To dispel this negative stereotyping, our leadership team and faculty told our school community it didn’t matter if our students came from an impoverished or affluent community. If you show children you believe in them, they can and will achieve. When I became principal the following year, I set out to instill that belief schoolwide. As a result, we’ve made significant progress and continue to earn accolades today. Read the Article
To explore ideas, TED, WNET, PBS and the Corporation for Public Broadcasting have teamed up for a brand-new one-hour special, shown on US television. TED Talks Education is an exhilarating night of talks hosted by John Legend. Check it out online. One hour if viewing over the holidays
As the education world embrases technology it is always good to see how others are doing it. I promise if you can get by the ad on this blog
video from Texas TV channel KXAN it almost feels like home. I also am impressed how the reporter did really describe theeducational purpose “Beyond just fun” in the report. They make good discussion about parent concerns. A good view really. Go to the report
The Social Atlas map series are based on the 2011 Census first and second data releases. The map series is based on the Social Atlas product the Australian Bureau of Statistics (ABS) released in 2006. An interesting read nonetheless but what a great resource to use with students. See the maps
With schools making their own choices around many things concerning ICT it is possibly a good time to highlight that Privacy isn’t a school rule or a department guideline. It is actually part of the law and it is essential to consider what information is being shared by schools signing their students up to places and spaces. Do you have consent to sign your students up to various online spaces? Even if you have the very best of intentions you have to present your ideas to parents in terms of educational value and just what information you are giving and how it will be shared.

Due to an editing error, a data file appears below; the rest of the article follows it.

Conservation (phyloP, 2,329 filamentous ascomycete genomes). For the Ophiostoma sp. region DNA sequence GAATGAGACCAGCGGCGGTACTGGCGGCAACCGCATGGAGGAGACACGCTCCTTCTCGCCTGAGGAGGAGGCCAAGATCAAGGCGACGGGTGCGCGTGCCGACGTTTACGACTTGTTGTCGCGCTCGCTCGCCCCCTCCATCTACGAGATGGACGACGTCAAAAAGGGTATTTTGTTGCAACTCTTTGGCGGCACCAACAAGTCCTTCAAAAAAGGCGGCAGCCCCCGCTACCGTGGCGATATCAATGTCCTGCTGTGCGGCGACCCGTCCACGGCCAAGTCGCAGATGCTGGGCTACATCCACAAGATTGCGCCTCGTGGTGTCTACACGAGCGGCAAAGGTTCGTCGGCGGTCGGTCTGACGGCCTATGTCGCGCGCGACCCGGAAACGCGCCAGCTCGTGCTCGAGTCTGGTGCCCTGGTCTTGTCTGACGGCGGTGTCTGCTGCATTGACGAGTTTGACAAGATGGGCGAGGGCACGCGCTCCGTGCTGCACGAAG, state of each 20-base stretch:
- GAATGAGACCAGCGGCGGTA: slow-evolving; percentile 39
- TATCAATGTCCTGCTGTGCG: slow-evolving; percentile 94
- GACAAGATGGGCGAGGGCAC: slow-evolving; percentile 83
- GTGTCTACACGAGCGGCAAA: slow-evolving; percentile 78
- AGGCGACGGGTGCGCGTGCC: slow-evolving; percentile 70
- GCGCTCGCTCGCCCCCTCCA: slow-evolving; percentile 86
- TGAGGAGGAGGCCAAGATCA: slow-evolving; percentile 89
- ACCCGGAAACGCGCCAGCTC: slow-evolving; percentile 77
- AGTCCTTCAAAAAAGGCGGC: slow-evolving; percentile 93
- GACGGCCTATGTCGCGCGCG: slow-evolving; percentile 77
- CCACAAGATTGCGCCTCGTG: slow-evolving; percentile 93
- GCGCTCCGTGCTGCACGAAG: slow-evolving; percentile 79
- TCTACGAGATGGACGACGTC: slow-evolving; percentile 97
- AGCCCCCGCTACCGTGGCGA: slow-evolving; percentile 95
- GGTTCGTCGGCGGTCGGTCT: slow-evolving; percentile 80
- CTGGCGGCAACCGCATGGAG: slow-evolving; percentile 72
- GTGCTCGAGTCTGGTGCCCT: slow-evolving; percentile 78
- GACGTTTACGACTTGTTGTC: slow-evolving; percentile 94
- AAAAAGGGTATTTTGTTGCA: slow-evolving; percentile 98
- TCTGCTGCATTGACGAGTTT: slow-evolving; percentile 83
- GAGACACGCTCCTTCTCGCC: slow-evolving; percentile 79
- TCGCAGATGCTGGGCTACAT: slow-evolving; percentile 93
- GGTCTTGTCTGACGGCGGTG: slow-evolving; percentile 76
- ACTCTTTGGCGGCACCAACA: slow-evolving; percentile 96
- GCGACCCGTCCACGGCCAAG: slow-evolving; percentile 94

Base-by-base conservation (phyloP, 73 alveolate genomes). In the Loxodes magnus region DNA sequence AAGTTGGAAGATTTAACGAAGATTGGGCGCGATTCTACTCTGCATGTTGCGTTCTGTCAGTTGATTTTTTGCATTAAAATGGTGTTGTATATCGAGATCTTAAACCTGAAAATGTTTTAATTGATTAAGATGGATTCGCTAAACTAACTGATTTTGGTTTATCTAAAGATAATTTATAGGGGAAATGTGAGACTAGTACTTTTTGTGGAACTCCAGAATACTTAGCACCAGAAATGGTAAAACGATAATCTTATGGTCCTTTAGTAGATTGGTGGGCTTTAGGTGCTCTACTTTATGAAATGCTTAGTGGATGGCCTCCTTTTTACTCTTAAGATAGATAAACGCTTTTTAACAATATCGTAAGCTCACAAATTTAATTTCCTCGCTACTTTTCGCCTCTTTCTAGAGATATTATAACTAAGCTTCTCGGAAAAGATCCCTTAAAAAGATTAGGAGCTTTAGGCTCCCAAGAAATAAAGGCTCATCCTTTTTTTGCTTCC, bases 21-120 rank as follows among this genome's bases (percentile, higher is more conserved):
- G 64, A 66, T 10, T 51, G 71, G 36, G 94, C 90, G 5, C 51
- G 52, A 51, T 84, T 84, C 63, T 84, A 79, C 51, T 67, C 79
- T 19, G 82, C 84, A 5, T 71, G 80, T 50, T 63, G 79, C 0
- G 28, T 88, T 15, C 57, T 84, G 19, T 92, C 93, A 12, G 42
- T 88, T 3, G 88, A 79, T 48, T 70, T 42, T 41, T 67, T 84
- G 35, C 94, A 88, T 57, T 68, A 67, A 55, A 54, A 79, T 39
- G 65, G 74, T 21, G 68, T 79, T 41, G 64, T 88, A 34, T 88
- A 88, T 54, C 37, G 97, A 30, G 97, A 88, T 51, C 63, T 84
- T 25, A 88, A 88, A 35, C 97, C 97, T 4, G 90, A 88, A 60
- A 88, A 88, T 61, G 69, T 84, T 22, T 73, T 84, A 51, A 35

Posting and sharing information online about a person other than yourself online or in any other way requires consent. Consent must be fully informed, freely given, current and specific in how the information will be presented and to whom it will be presented. Schools will require signed authority for any work, images or information posted online. School should understand that while consent can be freely given, it can also be withdrawn at any time. The school would then be required to remove the content/resource immediately.
Consent forms – students
The following template has been designed for schools to use when requesting permission to publish, reproduce and communicate a student’s work or image.
To access the template, see: Student and parent/guardian consent for recording &/or publishing (Word – 57Kb) (doc – 76kb)
The following template has been provided by the Department to assist school communities to develop agreements with students as to what constitutes acceptable use of internet, iPads netbooks and other online and digital technologies in their communities.
To access the template, see: Student Acceptable Use Agreement